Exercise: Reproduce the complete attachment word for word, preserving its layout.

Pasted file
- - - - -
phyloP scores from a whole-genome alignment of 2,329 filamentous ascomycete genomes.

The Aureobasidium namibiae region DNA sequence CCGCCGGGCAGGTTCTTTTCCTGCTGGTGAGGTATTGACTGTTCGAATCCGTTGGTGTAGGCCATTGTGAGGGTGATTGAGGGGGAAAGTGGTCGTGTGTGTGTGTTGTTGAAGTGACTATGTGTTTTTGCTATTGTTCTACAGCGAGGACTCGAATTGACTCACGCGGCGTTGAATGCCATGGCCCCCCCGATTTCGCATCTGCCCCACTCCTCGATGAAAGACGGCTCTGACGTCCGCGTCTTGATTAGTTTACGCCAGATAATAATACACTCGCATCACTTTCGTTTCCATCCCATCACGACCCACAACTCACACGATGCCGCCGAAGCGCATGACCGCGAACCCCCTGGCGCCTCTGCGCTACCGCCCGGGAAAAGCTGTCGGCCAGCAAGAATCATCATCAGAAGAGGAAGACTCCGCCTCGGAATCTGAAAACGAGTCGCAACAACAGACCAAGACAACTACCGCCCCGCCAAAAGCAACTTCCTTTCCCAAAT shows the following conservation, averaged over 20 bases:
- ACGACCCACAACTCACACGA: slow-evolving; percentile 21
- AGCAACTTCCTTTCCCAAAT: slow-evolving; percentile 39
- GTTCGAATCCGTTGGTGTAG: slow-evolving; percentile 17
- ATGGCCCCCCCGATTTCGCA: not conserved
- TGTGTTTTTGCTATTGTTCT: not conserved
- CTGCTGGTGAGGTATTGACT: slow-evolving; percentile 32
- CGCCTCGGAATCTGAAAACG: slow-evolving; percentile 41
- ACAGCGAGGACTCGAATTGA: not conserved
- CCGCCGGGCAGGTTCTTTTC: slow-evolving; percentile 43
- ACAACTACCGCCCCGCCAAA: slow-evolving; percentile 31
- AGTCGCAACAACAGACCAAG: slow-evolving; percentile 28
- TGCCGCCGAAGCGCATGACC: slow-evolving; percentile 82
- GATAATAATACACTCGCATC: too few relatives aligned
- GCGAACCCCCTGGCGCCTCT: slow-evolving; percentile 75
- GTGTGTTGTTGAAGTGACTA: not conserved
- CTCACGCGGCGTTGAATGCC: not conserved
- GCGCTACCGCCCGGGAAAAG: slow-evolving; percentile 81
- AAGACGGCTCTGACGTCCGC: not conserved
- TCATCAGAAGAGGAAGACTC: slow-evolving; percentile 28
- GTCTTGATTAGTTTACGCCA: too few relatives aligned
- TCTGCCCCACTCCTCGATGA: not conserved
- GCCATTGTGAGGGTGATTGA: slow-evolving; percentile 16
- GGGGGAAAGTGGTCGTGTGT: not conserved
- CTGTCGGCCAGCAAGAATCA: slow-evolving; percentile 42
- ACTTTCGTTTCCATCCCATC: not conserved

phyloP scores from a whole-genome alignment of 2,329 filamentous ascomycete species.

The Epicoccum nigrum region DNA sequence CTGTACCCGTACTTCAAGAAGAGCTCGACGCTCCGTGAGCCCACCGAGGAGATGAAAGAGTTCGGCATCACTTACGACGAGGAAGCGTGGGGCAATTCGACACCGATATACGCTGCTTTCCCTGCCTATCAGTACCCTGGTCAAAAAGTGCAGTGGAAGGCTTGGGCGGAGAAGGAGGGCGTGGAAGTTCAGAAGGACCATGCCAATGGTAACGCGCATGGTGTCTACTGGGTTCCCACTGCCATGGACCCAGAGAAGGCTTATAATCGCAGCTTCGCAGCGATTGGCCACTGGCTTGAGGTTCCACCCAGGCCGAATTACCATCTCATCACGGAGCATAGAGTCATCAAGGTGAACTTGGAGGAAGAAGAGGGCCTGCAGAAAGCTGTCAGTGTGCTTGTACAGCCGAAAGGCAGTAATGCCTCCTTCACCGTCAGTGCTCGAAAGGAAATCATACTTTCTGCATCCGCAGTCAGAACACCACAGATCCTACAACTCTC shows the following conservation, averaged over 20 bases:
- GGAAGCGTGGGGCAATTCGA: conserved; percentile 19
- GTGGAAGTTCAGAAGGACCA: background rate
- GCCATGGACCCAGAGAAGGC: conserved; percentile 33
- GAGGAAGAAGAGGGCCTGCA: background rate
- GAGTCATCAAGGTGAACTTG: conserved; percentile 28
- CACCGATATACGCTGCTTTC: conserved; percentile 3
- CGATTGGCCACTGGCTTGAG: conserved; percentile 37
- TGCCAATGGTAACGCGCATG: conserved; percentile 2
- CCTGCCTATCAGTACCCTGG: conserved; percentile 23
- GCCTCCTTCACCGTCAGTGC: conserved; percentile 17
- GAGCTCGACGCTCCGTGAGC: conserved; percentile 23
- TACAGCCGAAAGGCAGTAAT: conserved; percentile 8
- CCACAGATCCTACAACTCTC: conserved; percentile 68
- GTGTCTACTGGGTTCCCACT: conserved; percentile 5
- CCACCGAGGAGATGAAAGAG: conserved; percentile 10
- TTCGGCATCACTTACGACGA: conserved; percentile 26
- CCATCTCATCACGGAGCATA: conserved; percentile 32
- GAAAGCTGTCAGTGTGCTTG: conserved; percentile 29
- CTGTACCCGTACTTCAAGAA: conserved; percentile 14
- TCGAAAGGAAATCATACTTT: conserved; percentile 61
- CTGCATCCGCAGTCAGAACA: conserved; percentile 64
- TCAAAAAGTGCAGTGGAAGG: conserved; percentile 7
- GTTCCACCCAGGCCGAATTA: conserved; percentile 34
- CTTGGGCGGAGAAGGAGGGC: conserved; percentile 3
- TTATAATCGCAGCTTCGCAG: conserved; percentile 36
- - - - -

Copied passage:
phyloP scores from a whole-genome alignment of 2,329 filamentous ascomycete genomes.

The Aureobasidium namibiae region DNA sequence CCGCCGGGCAGGTTCTTTTCCTGCTGGTGAGGTATTGACTGTTCGAATCCGTTGGTGTAGGCCATTGTGAGGGTGATTGAGGGGGAAAGTGGTCGTGTGTGTGTGTTGTTGAAGTGACTATGTGTTTTTGCTATTGTTCTACAGCGAGGACTCGAATTGACTCACGCGGCGTTGAATGCCATGGCCCCCCCGATTTCGCATCTGCCCCACTCCTCGATGAAAGACGGCTCTGACGTCCGCGTCTTGATTAGTTTACGCCAGATAATAATACACTCGCATCACTTTCGTTTCCATCCCATCACGACCCACAACTCACACGATGCCGCCGAAGCGCATGACCGCGAACCCCCTGGCGCCTCTGCGCTACCGCCCGGGAAAAGCTGTCGGCCAGCAAGAATCATCATCAGAAGAGGAAGACTCCGCCTCGGAATCTGAAAACGAGTCGCAACAACAGACCAAGACAACTACCGCCCCGCCAAAAGCAACTTCCTTTCCCAAAT shows the following conservation, averaged over 20 bases:
- ACGACCCACAACTCACACGA: slow-evolving; percentile 21
- AGCAACTTCCTTTCCCAAAT: slow-evolving; percentile 39
- GTTCGAATCCGTTGGTGTAG: slow-evolving; percentile 17
- ATGGCCCCCCCGATTTCGCA: not conserved
- TGTGTTTTTGCTATTGTTCT: not conserved
- CTGCTGGTGAGGTATTGACT: slow-evolving; percentile 32
- CGCCTCGGAATCTGAAAACG: slow-evolving; percentile 41
- ACAGCGAGGACTCGAATTGA: not conserved
- CCGCCGGGCAGGTTCTTTTC: slow-evolving; percentile 43
- ACAACTACCGCCCCGCCAAA: slow-evolving; percentile 31
- AGTCGCAACAACAGACCAAG: slow-evolving; percentile 28
- TGCCGCCGAAGCGCATGACC: slow-evolving; percentile 82
- GATAATAATACACTCGCATC: too few relatives aligned
- GCGAACCCCCTGGCGCCTCT: slow-evolving; percentile 75
- GTGTGTTGTTGAAGTGACTA: not conserved
- CTCACGCGGCGTTGAATGCC: not conserved
- GCGCTACCGCCCGGGAAAAG: slow-evolving; percentile 81
- AAGACGGCTCTGACGTCCGC: not conserved
- TCATCAGAAGAGGAAGACTC: slow-evolving; percentile 28
- GTCTTGATTAGTTTACGCCA: too few relatives aligned
- TCTGCCCCACTCCTCGATGA: not conserved
- GCCATTGTGAGGGTGATTGA: slow-evolving; percentile 16
- GGGGGAAAGTGGTCGTGTGT: not conserved
- CTGTCGGCCAGCAAGAATCA: slow-evolving; percentile 42
- ACTTTCGTTTCCATCCCATC: not conserved

phyloP scores from a whole-genome alignment of 2,329 filamentous ascomycete species.

The Epicoccum nigrum region DNA sequence CTGTACCCGTACTTCAAGAAGAGCTCGACGCTCCGTGAGCCCACCGAGGAGATGAAAGAGTTCGGCATCACTTACGACGAGGAAGCGTGGGGCAATTCGACACCGATATACGCTGCTTTCCCTGCCTATCAGTACCCTGGTCAAAAAGTGCAGTGGAAGGCTTGGGCGGAGAAGGAGGGCGTGGAAGTTCAGAAGGACCATGCCAATGGTAACGCGCATGGTGTCTACTGGGTTCCCACTGCCATGGACCCAGAGAAGGCTTATAATCGCAGCTTCGCAGCGATTGGCCACTGGCTTGAGGTTCCACCCAGGCCGAATTACCATCTCATCACGGAGCATAGAGTCATCAAGGTGAACTTGGAGGAAGAAGAGGGCCTGCAGAAAGCTGTCAGTGTGCTTGTACAGCCGAAAGGCAGTAATGCCTCCTTCACCGTCAGTGCTCGAAAGGAAATCATACTTTCTGCATCCGCAGTCAGAACACCACAGATCCTACAACTCTC shows the following conservation, averaged over 20 bases:
- GGAAGCGTGGGGCAATTCGA: conserved; percentile 19
- GTGGAAGTTCAGAAGGACCA: background rate
- GCCATGGACCCAGAGAAGGC: conserved; percentile 33
- GAGGAAGAAGAGGGCCTGCA: background rate
- GAGTCATCAAGGTGAACTTG: conserved; percentile 28
- CACCGATATACGCTGCTTTC: conserved; percentile 3
- CGATTGGCCACTGGCTTGAG: conserved; percentile 37
- TGCCAATGGTAACGCGCATG: conserved; percentile 2
- CCTGCCTATCAGTACCCTGG: conserved; percentile 23
- GCCTCCTTCACCGTCAGTGC: conserved; percentile 17
- GAGCTCGACGCTCCGTGAGC: conserved; percentile 23
- TACAGCCGAAAGGCAGTAAT: conserved; percentile 8
- CCACAGATCCTACAACTCTC: conserved; percentile 68
- GTGTCTACTGGGTTCCCACT: conserved; percentile 5
- CCACCGAGGAGATGAAAGAG: conserved; percentile 10
- TTCGGCATCACTTACGACGA: conserved; percentile 26
- CCATCTCATCACGGAGCATA: conserved; percentile 32
- GAAAGCTGTCAGTGTGCTTG: conserved; percentile 29
- CTGTACCCGTACTTCAAGAA: conserved; percentile 14
- TCGAAAGGAAATCATACTTT: conserved; percentile 61
- CTGCATCCGCAGTCAGAACA: conserved; percentile 64
- TCAAAAAGTGCAGTGGAAGG: conserved; percentile 7
- GTTCCACCCAGGCCGAATTA: conserved; percentile 34
- CTTGGGCGGAGAAGGAGGGC: conserved; percentile 3
- TTATAATCGCAGCTTCGCAG: conserved; percentile 36